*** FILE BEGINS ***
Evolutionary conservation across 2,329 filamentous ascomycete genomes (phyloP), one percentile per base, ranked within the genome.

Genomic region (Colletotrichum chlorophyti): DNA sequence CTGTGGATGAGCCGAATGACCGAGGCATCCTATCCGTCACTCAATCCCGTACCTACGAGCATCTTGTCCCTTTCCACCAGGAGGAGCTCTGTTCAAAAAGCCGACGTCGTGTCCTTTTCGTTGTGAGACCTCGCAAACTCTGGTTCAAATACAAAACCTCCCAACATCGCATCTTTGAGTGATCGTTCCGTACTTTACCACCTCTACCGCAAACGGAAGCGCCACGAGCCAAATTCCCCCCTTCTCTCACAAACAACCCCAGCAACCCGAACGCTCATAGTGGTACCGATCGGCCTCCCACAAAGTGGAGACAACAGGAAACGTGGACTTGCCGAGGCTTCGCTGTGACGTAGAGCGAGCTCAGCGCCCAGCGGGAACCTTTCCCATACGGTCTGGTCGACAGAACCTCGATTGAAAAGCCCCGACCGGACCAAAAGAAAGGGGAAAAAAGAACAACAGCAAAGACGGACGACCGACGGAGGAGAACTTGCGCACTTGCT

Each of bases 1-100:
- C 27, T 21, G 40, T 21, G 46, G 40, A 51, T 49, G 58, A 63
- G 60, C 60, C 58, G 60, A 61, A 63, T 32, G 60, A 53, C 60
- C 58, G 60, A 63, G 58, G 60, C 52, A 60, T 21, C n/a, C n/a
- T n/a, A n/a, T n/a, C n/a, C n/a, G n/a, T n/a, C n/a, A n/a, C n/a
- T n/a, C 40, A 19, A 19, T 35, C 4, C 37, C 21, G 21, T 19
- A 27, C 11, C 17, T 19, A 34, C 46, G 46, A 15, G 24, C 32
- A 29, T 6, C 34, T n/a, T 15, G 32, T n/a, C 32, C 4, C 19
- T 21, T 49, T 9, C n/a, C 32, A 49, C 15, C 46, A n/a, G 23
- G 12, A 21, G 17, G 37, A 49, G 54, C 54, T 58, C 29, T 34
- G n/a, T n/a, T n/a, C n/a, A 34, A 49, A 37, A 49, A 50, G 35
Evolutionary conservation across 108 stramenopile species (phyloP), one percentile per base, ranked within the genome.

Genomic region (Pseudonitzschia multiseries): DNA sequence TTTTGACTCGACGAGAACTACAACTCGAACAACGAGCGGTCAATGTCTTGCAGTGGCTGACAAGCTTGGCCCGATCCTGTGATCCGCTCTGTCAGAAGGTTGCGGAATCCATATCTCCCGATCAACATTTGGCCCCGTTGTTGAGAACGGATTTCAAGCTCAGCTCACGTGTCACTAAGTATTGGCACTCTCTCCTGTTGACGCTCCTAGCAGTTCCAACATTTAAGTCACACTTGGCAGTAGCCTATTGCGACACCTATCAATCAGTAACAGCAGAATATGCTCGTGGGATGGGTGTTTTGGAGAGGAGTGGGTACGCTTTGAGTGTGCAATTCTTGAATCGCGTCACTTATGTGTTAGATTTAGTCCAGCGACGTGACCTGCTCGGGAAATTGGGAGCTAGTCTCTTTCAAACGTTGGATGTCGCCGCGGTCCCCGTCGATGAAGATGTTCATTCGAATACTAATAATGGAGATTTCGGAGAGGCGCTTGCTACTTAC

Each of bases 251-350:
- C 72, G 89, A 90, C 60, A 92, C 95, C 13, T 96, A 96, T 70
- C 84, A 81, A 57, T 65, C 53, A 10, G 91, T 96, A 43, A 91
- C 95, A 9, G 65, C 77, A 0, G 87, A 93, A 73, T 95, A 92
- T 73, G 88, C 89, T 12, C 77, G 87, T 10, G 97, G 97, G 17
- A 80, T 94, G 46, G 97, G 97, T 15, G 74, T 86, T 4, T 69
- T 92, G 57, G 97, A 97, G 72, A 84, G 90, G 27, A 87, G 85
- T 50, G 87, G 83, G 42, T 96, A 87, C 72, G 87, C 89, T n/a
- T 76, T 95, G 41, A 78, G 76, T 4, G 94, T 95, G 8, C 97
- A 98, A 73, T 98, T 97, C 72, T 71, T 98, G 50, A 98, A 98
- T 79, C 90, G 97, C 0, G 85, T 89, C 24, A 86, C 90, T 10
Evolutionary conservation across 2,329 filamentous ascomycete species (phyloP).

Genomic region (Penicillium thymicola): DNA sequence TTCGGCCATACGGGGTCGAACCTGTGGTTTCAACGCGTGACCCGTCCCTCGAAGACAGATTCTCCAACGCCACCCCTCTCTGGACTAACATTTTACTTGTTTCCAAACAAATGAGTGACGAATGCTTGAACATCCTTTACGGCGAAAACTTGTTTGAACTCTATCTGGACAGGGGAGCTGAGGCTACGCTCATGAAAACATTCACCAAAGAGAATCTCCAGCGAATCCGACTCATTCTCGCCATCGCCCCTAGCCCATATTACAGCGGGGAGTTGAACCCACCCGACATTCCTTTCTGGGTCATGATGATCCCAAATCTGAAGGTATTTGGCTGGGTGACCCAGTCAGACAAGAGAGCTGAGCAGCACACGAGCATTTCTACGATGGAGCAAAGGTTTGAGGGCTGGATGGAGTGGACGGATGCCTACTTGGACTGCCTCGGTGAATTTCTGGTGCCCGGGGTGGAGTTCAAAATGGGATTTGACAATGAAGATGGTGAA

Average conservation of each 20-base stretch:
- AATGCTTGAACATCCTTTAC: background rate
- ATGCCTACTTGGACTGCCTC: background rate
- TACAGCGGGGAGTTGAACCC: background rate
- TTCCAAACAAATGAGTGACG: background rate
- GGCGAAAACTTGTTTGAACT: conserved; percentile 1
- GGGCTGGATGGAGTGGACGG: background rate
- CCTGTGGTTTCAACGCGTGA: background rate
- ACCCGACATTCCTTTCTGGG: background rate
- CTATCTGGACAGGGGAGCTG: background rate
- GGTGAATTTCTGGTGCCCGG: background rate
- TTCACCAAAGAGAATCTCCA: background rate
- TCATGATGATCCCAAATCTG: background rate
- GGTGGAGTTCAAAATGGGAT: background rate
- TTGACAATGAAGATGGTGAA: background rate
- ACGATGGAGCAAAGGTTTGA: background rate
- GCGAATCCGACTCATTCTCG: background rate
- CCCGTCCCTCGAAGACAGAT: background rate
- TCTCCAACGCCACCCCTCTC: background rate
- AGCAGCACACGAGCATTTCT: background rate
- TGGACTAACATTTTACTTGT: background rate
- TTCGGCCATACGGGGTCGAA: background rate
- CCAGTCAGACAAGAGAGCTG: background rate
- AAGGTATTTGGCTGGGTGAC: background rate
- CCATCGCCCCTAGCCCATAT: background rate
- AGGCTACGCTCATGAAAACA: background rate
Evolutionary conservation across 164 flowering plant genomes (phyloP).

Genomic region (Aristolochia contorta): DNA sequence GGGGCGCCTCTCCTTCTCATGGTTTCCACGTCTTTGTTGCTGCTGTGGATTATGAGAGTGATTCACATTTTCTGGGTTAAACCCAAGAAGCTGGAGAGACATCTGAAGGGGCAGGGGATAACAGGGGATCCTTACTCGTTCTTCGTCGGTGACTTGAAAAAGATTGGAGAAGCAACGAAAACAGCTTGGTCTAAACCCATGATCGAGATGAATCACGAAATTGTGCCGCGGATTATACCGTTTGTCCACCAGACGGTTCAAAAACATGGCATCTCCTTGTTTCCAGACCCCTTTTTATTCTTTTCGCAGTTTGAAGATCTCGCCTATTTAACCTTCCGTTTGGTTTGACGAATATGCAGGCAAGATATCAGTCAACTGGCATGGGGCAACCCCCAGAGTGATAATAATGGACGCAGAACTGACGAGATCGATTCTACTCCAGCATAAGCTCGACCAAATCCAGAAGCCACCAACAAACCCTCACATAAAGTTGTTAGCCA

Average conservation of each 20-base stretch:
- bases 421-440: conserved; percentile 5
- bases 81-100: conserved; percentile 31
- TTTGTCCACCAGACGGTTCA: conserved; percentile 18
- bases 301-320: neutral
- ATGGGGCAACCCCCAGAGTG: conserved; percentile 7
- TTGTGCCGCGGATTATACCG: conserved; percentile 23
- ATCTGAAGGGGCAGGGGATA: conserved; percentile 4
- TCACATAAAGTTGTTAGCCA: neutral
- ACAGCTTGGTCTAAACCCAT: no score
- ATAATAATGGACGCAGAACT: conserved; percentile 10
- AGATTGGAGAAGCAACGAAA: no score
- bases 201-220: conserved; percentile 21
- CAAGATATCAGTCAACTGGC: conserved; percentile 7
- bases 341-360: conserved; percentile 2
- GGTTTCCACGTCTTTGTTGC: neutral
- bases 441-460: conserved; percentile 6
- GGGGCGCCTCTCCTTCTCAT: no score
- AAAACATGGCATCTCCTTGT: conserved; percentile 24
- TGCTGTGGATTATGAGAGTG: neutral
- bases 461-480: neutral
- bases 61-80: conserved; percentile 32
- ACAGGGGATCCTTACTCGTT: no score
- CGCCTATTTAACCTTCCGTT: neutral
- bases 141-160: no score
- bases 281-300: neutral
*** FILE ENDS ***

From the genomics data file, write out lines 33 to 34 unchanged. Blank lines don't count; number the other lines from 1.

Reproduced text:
- TTCCAAACAAATGAGTGACG: background rate
- GGCGAAAACTTGTTTGAACT: conserved; percentile 1